Below are two verses that most of us have read and quoted many times. This is especially true when it comes to being involved in Christian school education.
The fear of the Lord is the beginning of knowledge; Proverbs 1:7
The fear of the Lord is the beginning of wisdom, and the knowledge of the Holy One is understanding. Proverbs 9:10
As is too often the case in one’s walk with the Lord, we quote verses like these but never dig deep into their meanings. In Proverbs 1, the word beginning means the chief, first or foremost. It carries with it the meaning of the start of something. The writer is stating that the fear of the Lord is the essence of true knowledge.The term translated beginning in Proverbs 9 is a different Hebrew word. Here, it means the prerequisite. Before you can get wisdom, you must first fear the Lord. The verse goes on to tie wisdom to the knowledge of God and understanding. Warren Wiersbe says when you attend to getting wisdom, you get a deeper knowledge of God.
If the fear of the Lord is the beginning of both knowledge and wisdom, what does it mean to fear God? As I studied this, I was challenged by several things that others have written. Wiersbe wrote,
The fear of the Lord comes when we acknowledge from our hearts that He is the Creator, we are the creatures; He’s the Father, we’re His children; He’s the Master, we’re His servants.
Charles Bridges defines the fear of the Lord as the affectionate reverence by which the child of God bends himself humbly and carefully to his Father’s law. Poole’s commentary on Proverbs 1:7 states that the fear of the Lord is the foundation without which all other knowledge is vain and useless.
Recently, I was viewing a Q&A session at the 2021 Fellowship Conference when a participant asked the panel what does the fear of the Lord look like to the everyday Christian. This man explained that when he first became a Christian, he had a real awareness of the fear of God but he seemed to have lost it over the years.
Michael Durham of Real Truth Matters first defined the fear of the Lord this way.
A biblically balanced view of who God is that leaves you absolutely awed by Him. You do not fear God until you see Him as He is faithfully revealed in Scripture.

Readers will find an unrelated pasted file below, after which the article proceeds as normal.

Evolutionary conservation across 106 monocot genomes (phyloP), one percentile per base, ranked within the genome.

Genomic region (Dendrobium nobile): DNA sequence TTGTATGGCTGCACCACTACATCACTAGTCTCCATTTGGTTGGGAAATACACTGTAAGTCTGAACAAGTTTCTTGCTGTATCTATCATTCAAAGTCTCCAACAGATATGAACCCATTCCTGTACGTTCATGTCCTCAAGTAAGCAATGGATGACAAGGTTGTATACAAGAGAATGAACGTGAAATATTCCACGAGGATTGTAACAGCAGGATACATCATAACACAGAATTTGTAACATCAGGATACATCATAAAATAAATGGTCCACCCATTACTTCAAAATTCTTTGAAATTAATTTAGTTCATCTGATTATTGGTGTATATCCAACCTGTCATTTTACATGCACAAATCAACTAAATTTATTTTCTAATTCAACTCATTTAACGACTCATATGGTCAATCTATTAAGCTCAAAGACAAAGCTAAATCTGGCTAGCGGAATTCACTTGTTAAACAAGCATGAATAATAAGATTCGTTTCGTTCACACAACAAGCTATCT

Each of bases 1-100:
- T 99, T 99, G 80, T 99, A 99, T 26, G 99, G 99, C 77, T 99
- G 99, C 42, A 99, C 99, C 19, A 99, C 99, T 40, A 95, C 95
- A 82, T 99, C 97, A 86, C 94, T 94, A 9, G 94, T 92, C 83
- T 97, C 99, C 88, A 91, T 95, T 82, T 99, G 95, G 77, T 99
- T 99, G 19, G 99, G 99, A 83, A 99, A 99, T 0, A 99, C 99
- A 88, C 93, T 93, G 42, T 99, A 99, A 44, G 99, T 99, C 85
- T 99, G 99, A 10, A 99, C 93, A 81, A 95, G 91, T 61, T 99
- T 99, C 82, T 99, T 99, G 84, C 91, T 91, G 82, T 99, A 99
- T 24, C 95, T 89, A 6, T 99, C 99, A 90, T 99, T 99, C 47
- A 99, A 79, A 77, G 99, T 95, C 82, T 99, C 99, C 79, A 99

He went on to explain that the problem with Christians not fearing God arises from a skewed view of who He is. If you emphasize God’s love over His other attributes, you end up with no honor or respect of God. This is because you see Him as this syrupy, kind, gentle, meek God. However, if you only define God by His attribute of justice, you will never draw near to Him because you will be morbidly afraid of Him. We will only fear God when we know God as He is faithfully revealed in Scripture.
Today, we are seeing many Christian “celebrities” leaving the faith. They, for some reason or another, no longer claim to be Christians. In fact, some of them are offering counsel and courses on how to deconstruct your faith. Dennis Hanbarger posted an interesting statement on social media related to all of these deconstruction stories.
I’m noticing that so many deconstruction stories, when distilled down, essentially amount to: “God isn’t who I wanted Him to be.”
So, how does one mature and grow in the fear of the Lord? I want to go back to the panel discussion I referred to earlier. Paul Washer responded to this man’s question about what should the fear of the Lord look like in our everyday life.
To continue in and grow in the fear of the Lord, you have to get in Scripture and discover who He is. As you discern more and more who He is, the fear of the Lord will not diminish but will increase.
Washer explained that there are two necessities to understanding the fear of the Lord.
- The study of God’s Word — The more you know Him, the more you will reverence Him.
- Community of believers — Be around men and women who are examples of people who fear the Lord
When this happens, the next generation will come to know the fear that leads to knowledge and wisdom.